Refugees are a truly global and heavily politicized phenomenon; Europe's handling of the Syrian refugee crisis being but the most obvious case. Even in countries where refugee populations are, relatively speaking, tiny -- as in most of Europe and the United States -- refugees almost automatically enter the minefield of political debates. Fact and fiction, often happily coexisting, produce ill-informed rhetoric aimed at maximum immediate political benefit. Scare-mongering and the linking of refugees with terrorism -- as well as careless equations of migrants and refugees -- are but some examples of this kind of instrumentalization of vulnerable populations. In other words: just throw in a mention of 'radical islam' and you have managed to politicize (or securitize) a large group of people fleeing for their lives. There is nothing new about people fleeing for their lives. Wars and persecution -- based on religious, political or ethnic grounds -- were hardly inventions of the 20th century. For millennia people have been forced to leave their homes in search of safety. Prejudice and fear still tend to be the most widely shared reactions among native populations when faced with the arrival of large -- or even relatively small but heavily mediatised (such as the Roma) groups of 'aliens' and they become what is euphemistically called the 'refugee problem'.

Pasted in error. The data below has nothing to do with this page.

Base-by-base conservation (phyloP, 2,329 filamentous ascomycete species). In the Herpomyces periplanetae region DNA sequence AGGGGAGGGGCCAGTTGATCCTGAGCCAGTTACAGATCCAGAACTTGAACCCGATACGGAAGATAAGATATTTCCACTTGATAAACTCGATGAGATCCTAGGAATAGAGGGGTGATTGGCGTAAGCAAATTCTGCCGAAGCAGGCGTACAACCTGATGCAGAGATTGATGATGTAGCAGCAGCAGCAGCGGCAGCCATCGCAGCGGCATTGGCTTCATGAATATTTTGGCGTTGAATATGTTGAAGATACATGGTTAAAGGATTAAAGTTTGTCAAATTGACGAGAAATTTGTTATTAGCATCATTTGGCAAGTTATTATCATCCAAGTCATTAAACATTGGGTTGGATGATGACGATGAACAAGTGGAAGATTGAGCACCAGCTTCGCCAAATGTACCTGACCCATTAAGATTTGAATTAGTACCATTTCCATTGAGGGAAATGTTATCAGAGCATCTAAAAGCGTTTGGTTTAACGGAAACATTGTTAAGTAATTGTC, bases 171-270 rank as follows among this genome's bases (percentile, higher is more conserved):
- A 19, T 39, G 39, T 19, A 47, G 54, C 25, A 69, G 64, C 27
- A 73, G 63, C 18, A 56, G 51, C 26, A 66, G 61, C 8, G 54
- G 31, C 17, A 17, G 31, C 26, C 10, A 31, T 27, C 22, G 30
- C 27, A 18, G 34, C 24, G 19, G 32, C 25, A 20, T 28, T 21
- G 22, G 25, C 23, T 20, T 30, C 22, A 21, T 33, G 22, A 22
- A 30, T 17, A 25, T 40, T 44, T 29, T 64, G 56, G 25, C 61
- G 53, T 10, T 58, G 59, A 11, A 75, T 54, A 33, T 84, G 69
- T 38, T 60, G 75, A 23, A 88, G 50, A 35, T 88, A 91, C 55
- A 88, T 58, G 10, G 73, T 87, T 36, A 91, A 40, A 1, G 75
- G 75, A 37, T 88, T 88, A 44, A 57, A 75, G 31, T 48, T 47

Refugees from South Sudan are simply out of sight and out of mind for the rest of the world.